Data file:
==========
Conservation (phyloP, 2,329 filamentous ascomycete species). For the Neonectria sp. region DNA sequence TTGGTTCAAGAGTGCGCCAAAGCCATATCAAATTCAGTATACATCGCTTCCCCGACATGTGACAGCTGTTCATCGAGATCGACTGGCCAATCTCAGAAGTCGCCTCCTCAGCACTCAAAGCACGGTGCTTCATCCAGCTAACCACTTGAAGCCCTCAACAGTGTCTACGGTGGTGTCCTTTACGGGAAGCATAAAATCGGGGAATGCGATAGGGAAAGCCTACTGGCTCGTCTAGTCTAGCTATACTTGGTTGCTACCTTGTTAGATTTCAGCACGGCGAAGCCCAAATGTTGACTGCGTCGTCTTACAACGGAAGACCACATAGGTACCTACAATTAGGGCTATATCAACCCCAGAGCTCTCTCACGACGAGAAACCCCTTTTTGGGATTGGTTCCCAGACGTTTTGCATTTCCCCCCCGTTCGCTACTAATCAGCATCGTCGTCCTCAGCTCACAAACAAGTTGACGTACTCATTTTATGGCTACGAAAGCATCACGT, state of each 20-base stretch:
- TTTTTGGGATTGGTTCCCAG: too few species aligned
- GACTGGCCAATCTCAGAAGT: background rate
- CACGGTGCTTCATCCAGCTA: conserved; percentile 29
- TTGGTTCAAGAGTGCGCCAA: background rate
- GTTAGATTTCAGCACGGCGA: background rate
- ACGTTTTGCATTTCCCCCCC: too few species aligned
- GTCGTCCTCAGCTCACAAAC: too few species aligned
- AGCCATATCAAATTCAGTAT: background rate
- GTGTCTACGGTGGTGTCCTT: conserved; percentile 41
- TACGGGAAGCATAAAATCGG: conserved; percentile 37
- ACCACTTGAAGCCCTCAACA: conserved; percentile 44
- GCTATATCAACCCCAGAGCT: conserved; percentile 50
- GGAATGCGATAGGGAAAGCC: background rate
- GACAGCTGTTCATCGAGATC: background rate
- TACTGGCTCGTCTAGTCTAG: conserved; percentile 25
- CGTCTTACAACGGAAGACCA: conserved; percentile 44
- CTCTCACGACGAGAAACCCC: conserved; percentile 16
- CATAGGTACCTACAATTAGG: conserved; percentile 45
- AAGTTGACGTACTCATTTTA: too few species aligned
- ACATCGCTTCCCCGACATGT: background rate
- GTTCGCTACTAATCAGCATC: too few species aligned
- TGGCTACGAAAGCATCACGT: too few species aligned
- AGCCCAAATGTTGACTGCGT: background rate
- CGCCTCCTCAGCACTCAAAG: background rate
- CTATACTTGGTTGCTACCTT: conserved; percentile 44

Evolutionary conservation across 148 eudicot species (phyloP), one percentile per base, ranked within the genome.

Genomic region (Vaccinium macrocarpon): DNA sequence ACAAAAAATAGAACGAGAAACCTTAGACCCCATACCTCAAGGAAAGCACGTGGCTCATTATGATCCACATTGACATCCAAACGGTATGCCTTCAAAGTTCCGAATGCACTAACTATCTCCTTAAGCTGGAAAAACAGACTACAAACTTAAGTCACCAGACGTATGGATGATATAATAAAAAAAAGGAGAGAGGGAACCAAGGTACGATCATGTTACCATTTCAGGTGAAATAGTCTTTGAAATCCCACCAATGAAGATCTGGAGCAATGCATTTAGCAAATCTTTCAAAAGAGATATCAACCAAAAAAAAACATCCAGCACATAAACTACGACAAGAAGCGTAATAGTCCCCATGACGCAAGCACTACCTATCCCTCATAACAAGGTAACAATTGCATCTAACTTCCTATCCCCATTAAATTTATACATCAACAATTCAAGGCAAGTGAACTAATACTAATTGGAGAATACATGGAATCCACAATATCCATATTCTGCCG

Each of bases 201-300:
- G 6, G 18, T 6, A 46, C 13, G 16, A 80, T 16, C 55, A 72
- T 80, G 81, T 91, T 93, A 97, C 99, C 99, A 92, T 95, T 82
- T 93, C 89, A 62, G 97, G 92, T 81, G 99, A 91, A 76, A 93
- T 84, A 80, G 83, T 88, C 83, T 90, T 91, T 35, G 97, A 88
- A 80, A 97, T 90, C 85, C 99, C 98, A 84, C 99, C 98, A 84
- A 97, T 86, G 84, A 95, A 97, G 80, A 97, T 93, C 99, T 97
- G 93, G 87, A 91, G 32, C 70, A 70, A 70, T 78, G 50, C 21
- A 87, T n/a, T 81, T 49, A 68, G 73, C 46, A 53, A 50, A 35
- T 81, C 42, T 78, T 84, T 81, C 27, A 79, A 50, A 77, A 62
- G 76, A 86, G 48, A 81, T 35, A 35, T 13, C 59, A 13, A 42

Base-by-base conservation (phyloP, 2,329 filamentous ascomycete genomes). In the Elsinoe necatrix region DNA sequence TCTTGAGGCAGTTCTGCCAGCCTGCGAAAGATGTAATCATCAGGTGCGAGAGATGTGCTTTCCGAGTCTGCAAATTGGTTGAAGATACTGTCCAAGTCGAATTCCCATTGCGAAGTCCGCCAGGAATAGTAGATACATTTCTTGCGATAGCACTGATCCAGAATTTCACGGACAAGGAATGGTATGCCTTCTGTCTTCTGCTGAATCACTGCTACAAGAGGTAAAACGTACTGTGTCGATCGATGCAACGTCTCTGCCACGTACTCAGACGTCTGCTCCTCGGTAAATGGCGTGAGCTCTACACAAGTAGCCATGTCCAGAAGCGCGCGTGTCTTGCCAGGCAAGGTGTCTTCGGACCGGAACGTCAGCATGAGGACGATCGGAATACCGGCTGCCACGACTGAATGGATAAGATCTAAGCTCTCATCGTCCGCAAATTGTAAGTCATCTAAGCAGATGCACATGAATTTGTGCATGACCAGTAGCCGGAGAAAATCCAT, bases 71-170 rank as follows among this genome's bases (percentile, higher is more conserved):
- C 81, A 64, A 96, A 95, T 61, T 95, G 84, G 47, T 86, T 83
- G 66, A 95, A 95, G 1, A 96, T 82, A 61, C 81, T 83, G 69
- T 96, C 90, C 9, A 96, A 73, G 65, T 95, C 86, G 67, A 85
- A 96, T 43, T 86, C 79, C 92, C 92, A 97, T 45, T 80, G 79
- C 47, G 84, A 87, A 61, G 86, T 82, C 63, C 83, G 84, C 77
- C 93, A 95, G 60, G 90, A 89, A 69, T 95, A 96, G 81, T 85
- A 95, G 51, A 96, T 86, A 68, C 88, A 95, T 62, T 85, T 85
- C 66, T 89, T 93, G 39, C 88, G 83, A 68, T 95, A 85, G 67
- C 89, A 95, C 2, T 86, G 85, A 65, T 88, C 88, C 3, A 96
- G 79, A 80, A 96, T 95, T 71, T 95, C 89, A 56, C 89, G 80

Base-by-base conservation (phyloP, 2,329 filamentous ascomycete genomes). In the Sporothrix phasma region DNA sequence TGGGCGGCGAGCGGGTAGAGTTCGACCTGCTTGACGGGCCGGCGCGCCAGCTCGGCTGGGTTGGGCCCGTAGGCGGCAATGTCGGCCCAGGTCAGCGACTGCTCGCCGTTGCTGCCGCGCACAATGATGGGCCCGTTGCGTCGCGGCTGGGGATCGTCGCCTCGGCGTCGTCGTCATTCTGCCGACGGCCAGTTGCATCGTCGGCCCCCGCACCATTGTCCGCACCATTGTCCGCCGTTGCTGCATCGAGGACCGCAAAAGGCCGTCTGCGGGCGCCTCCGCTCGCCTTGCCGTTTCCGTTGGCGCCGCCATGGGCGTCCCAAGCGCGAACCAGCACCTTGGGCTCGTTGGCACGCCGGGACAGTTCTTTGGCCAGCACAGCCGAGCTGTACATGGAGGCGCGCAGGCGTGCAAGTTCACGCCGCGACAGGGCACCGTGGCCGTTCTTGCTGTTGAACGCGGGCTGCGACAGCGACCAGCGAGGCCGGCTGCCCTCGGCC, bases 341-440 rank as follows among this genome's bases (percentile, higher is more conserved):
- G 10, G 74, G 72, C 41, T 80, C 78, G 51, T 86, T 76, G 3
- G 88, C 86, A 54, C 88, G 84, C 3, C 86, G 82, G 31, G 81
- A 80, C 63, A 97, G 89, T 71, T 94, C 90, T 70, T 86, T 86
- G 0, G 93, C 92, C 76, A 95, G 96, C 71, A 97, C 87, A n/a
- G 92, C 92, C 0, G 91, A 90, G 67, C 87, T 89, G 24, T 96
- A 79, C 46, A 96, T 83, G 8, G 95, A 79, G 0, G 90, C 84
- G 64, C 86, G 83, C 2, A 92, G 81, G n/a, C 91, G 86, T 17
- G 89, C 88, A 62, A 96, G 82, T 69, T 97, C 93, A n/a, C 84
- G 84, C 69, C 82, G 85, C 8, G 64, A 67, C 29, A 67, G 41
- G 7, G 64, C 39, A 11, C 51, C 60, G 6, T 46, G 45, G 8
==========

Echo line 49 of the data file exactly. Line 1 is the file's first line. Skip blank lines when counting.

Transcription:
- C 89, A 95, C 2, T 86, G 85, A 65, T 88, C 88, C 3, A 96